This book shows that the use of fingerprints for the identification of criminals, first implemented in the British Empire, was not simply the work of any one creative individual, but rather the product of a lengthy process involving different people -- some in British India and some in England. The author draws upon a wide range of sources to provide an interesting, in-depth look at the facts and circumstances surrounding the development and implementation of the use of fingerprint identification, first in civil proceedings and later in criminal investigations and criminal prosecutions. The author provides a fascinating and readable tale about how a combination of theory, technology, individual personality and temperament, personal rivalry, creativity, serendipity, and practical problem solving influenced the development and implementation of early fingerprint identification. The author also does a good job of comparing the pros and cons of early fingerprinting techniques with those of alternative forms of identification used in the Nineteenth Century, including the Bertillon measurement system used by the French police.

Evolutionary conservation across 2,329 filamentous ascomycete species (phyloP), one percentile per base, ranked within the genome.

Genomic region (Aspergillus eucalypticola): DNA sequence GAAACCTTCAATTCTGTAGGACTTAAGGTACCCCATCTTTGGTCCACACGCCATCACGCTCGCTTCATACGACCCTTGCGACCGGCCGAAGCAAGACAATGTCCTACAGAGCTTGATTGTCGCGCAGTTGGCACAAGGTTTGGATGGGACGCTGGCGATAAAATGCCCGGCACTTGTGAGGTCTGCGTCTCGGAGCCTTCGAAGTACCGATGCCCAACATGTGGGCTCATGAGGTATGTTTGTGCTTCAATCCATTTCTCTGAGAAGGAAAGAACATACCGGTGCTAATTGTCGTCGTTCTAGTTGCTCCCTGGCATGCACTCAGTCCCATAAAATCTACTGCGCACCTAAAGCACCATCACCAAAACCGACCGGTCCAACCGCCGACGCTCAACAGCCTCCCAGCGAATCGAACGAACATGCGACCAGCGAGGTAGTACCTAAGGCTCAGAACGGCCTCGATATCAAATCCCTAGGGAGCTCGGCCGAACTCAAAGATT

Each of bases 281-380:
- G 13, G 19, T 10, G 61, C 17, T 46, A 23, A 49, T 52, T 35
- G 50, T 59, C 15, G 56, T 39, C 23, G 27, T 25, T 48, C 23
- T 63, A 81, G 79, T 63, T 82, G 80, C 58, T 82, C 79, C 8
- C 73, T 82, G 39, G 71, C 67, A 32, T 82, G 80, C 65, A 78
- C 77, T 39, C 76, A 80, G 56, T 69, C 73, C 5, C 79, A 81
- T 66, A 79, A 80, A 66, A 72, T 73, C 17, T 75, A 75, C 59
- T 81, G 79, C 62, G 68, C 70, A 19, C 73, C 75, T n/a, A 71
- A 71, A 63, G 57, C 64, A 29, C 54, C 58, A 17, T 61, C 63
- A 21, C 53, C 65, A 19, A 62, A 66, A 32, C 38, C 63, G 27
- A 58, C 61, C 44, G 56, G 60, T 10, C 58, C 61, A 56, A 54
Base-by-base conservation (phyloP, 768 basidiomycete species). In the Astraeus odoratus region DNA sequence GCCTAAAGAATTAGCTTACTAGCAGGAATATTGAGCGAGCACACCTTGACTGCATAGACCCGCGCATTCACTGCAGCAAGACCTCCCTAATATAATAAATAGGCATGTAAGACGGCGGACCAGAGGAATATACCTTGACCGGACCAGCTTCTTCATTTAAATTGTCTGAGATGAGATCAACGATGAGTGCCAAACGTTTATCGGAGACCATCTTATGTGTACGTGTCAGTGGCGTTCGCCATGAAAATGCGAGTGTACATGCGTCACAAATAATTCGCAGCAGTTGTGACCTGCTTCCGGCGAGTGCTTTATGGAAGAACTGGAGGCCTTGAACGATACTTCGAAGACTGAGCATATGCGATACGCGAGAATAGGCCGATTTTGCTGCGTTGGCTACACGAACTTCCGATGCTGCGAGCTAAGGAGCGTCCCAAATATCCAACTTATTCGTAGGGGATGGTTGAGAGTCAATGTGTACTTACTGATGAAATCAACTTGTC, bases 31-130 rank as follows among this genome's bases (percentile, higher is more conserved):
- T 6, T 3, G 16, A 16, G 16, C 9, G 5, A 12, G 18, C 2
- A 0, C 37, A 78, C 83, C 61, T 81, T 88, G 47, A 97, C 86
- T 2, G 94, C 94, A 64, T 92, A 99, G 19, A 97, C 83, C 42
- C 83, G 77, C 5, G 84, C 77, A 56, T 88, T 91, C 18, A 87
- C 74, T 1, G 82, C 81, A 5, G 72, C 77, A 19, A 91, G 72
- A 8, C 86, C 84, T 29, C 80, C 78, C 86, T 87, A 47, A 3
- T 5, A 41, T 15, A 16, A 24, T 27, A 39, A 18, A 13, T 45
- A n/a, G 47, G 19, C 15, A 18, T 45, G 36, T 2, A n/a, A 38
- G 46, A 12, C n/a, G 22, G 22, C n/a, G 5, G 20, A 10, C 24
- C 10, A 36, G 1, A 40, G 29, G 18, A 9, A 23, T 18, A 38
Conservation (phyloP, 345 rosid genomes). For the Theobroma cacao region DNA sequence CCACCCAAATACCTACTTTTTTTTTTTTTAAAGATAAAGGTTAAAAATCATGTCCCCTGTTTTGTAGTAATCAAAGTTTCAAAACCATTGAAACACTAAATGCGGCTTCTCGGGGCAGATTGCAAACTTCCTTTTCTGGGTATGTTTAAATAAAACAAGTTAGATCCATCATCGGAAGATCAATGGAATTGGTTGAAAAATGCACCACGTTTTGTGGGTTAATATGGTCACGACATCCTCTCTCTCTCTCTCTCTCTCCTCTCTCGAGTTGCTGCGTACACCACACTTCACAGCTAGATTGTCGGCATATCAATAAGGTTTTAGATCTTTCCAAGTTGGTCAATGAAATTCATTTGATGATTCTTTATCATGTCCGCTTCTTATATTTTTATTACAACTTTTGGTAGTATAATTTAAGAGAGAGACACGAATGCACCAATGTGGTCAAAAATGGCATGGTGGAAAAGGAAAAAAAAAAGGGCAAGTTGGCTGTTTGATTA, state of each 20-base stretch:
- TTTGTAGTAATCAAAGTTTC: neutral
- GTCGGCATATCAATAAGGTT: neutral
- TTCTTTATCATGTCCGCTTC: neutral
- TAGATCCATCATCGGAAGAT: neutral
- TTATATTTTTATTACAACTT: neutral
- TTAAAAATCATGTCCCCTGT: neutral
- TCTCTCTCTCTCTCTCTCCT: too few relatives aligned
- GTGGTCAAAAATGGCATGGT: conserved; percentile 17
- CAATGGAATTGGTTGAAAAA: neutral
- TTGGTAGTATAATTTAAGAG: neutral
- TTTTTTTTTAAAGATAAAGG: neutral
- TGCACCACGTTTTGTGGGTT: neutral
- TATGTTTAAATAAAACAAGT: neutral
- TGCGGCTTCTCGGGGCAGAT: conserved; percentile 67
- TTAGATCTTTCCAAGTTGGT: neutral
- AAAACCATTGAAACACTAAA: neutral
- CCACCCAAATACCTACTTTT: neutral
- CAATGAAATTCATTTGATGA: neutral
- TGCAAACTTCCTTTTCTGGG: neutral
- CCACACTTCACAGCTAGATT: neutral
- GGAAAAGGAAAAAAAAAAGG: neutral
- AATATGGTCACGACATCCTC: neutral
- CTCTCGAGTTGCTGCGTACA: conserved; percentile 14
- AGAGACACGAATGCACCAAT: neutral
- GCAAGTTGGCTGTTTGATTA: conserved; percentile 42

This book is a good example of the value of taking an interdisciplinary approach to study and better understand the complexity of the act of invention, the relationship between science and technology, the role of the human element in science and technology, and the difficulties of turning ideas and concepts into practical and workable technologies. Readers interested in the interdisciplinary approach taken by this book might also consider taking a look at the following other books: Robert V. Bruce, Lincoln and the Tools of War; Bruce J. Hunt, Pursuing Power and Light: Technology and Physics from James Watt to Albert Einstein (Johns Hopkins Introductory Studies in the History of Science); Morton A. Myers, Happy Accidents: Serendipity in Major Medical Breakthroughs in the Twentieth Century; and James E. Tomayko, Computers in Space: Journeys With NASA.